There are several ways you may monitor the signal in Cubase. I will talk about the easiest way of monitoring in Cubase. Assume the following scenario. Let’s say we have a vocal on the input channel and we would like to monitor it while we are recording with the rest of the backing track (if we have one).
First we need to enable the monitoring on the channel (input channel). This is done really easy, just click on a icon with a speaker under the channel name. When it turns dark yellow, the monitoring is enabled. Check the picture. This will enable the monitoring, however Cubase offers different ways and modes for monitoring. I will explain them a little later. For now let’s see how we can set up direct monitoring and monitor modes.
Set Up Direct monitoring in Cubase
- Go to top menu and select “Devices” dropdown and then select “Device Setup …” usually last item on the dropdown menu.
- Right under VST Audio System, select the current driver.
- On the right panel you will see checkbox with “Direct Monitor” label.
When your driver does not support direct monitoring, this field will be disabled. Usually, in most built-in sound cards this option will be disabled. That pretty much means that only way monitoring can be done is via Cubase or External (Read further).
Select Monitor Modes in Cubase
- Go to File menu and select Preferences.
- On the left panel will be a directory list style listing. Scroll down and select VST.
- Once VST is selected there will be a dropdown with monitoring modes on the right panel.
We will need to know how to set up those settings in order to change monitoring ways and modes in Cubase
Monitoring Ways in Cubase.
There are three ways to monitor the signal in Cubase. the signal can be monitored via Cubase, externally or using ASIO Direct Monitoring. Let’s briefly look at each option.
Monitoring via Cubase. This way the input signal is mixed with the playback, and all added effects and mixer features like panning and levels are active. This would be a really good way to monitor the signal, since in this way basically what you hear is what you will eventually get. This way has a big drawback and that is the latency. If the project is busy and the system is not powerful enough, the latency will increase. At some point, monitoring this way will be a challenge, though in my personal experience, it worked about 80 percent of times. Also, this way we can use different monitoring modes (read further, Cubase monitoring modes).
To activate this mode make sure that Direct monitoring is unchecked(Read above) .
External Monitoring is tied to a hardware, such as soundcard or soundboard, where signal is monitored before it hits Cubase. Latency depends on hardware. All effects and volume adjustments are controlled from hardware as well. In order to make it work, two things needs to be set in a specific way. Make sure that Direct monitoring is unchecked and monitoring mode is switched to manual.
ASIO Direct monitoring tied to hardware as well if it is ASIO 2.0 compatible and supports ASIO Direct Monitoring. This is more like a mix of hardware and Cubase .The actual monitoring is done in the audio hardware, by sending the input signal back out again. However, monitoring is controlled from Cubase. This means that the audio hardware’s direct monitoring feature can be turned on or off automatically by Cubase, just as in internal monitoring setup. However, volume and pan adjustment could be controlled at hardware. Effects are not going to be applied in this mode (unless hardware has it as built-in feature).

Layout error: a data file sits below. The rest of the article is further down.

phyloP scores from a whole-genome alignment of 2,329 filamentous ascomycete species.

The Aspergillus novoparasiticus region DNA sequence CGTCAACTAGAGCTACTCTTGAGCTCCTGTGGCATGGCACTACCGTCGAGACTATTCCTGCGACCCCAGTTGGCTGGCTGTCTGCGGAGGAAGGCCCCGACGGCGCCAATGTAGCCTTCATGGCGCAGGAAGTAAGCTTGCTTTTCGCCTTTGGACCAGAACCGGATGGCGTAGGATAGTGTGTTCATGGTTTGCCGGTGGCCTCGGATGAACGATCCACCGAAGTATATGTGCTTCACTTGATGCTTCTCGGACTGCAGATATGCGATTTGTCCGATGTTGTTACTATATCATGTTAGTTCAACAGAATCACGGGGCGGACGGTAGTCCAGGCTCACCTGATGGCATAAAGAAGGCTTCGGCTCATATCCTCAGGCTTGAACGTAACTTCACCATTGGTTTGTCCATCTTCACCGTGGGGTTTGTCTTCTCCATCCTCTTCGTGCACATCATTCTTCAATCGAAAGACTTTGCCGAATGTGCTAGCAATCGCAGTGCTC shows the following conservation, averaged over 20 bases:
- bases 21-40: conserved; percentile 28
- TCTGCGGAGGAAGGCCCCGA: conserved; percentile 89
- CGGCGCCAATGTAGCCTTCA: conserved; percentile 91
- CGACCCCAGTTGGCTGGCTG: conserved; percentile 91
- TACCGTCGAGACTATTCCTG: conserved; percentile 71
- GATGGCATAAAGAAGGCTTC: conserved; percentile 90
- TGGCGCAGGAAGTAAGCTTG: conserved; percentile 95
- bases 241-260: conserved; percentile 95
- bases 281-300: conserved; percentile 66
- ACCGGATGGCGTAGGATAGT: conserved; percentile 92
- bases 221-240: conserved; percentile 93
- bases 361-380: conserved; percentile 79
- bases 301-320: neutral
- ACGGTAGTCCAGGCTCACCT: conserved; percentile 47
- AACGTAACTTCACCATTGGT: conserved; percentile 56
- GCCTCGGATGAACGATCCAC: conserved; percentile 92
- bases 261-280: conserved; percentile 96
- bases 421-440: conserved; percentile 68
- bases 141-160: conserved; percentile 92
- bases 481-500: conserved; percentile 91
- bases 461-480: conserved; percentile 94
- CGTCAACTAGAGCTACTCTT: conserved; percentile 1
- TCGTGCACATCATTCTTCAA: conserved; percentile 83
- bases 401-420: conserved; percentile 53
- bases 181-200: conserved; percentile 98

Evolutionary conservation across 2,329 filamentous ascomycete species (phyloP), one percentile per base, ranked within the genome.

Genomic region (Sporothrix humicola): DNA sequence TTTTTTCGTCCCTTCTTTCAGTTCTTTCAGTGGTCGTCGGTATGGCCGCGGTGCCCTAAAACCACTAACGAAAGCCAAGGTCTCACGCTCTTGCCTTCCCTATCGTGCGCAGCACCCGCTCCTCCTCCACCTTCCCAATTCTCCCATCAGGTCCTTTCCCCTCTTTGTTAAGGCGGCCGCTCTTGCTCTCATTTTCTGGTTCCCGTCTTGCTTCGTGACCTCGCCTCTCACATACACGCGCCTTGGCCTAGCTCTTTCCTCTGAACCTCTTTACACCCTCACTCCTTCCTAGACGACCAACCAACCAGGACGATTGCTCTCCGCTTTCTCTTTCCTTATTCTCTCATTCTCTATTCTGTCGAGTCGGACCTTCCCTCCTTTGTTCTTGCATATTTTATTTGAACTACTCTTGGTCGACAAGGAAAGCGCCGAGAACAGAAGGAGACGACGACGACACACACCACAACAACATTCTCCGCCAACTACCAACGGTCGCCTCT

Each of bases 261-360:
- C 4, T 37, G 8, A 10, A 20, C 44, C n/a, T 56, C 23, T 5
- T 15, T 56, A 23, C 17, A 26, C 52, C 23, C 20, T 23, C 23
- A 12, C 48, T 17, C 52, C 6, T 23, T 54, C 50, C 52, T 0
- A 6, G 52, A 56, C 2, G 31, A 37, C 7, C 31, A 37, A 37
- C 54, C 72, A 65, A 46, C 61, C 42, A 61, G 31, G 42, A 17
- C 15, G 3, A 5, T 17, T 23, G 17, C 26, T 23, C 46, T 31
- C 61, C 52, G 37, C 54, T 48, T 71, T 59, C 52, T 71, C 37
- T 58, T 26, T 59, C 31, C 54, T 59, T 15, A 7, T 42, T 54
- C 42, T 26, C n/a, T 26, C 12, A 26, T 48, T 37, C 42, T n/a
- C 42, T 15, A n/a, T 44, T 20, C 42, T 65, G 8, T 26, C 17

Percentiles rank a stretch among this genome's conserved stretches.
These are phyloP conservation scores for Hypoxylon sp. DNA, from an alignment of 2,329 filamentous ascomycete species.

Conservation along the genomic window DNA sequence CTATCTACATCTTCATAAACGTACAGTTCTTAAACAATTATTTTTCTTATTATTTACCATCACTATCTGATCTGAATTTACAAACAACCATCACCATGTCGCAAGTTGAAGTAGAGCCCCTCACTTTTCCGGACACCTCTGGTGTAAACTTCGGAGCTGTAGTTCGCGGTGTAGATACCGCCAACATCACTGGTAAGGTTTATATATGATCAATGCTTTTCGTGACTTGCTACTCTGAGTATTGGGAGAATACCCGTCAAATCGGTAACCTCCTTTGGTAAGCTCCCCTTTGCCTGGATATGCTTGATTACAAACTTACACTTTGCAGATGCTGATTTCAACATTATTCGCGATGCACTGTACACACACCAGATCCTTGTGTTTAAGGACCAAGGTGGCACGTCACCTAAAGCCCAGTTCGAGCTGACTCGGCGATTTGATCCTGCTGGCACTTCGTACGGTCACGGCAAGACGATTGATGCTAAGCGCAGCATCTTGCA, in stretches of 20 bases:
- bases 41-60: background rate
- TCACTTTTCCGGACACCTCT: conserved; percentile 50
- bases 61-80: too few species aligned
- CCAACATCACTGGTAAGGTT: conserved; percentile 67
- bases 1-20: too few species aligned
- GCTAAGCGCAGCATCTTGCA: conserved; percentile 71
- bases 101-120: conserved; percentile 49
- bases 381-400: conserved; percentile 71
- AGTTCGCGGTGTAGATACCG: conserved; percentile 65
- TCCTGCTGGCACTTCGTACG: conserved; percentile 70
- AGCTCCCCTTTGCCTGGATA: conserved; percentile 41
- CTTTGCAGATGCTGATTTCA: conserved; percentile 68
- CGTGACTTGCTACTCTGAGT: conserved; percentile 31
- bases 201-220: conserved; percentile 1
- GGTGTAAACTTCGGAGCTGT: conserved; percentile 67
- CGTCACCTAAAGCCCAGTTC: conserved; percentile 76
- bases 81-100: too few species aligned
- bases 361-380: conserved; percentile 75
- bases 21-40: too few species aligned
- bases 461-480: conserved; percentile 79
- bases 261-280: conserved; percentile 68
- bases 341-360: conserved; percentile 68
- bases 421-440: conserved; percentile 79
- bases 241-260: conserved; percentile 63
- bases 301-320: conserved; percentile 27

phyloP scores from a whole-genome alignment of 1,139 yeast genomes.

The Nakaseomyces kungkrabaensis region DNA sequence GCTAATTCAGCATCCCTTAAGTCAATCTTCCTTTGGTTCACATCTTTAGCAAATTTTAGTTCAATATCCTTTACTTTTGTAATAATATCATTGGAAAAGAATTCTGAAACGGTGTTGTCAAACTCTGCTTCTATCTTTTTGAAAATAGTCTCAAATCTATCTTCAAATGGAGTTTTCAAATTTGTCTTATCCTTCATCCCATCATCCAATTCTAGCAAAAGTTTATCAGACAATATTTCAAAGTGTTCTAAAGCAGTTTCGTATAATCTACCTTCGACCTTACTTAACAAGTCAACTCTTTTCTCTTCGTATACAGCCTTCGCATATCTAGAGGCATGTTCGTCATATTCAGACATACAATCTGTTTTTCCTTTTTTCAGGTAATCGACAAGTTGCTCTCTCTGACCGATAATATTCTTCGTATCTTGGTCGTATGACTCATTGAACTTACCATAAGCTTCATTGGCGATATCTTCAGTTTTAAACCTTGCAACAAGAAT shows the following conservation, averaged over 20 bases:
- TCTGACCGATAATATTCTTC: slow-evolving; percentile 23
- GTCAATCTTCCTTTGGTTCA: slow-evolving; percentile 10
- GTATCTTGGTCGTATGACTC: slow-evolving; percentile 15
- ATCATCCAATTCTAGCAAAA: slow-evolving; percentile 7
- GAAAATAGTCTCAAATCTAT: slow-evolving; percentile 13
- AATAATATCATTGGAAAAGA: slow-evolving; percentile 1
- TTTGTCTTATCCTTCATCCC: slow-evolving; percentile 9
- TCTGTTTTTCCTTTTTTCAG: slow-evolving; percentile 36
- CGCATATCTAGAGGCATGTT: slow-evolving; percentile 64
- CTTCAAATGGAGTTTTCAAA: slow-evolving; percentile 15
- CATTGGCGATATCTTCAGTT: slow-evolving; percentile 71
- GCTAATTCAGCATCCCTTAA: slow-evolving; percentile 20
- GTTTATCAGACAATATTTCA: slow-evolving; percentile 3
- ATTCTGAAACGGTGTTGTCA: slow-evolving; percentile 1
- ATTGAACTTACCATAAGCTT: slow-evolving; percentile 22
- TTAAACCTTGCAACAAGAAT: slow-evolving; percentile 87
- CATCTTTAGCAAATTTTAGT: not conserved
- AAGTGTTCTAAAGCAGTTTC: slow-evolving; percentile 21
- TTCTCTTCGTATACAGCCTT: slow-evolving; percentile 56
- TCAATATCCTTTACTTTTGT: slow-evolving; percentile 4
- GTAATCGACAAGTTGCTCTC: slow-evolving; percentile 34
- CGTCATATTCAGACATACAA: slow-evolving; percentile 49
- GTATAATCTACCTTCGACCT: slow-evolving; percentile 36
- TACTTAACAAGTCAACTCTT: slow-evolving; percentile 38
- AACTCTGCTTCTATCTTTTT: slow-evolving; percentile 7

To activate this monitoring mode, make sure that direct monitoring is enabled under the ASIO driver preferences (See above on how to enable direct monitoring).
Cubase Monitoring Modes
These modes are only available if we are monitoring via Cubase or via ASIO Direct Monitoring. (Read above about monitoring ways). Now, once we enable the monitoring, we should be able to hear input signal directly. The next step is to figure out what monitor modes we would like to have. Usually it is in manual monitoring mode by default, which means a user should manually turn on and off monitoring in the inspector, track list or in the mixer. For example, during recording, monitoring can be “on” to hear the input signal while singing or playing. After the recording during the playback, monitoring should be disabled so recorded track can be heard. This works fine for me, but Cubase offers three additional monitoring modes besides manual. These modes can be set from Preferences (VST page, read above). Lets briefly explain each mode.
While Recording enabled. When this option is selected, the input source connected to the channel will be heard whenever the track is in record mode.
While Record Running. This option will enable the monitoring only during the recording and will disable as soon as recording stopped.
Tapemachine Style. This option emulates standard tapemachine behavior: input monitoring in Stop mode and during recording, but not during playback.
So, looks like Cubase has a flexible ways and modes for monitoring. I personally use monitoring via Cubase with manual mode, but with Focusrite saffire 56 soundcard I’ve been using external monitoring more since it is flexible and saves CPU resources.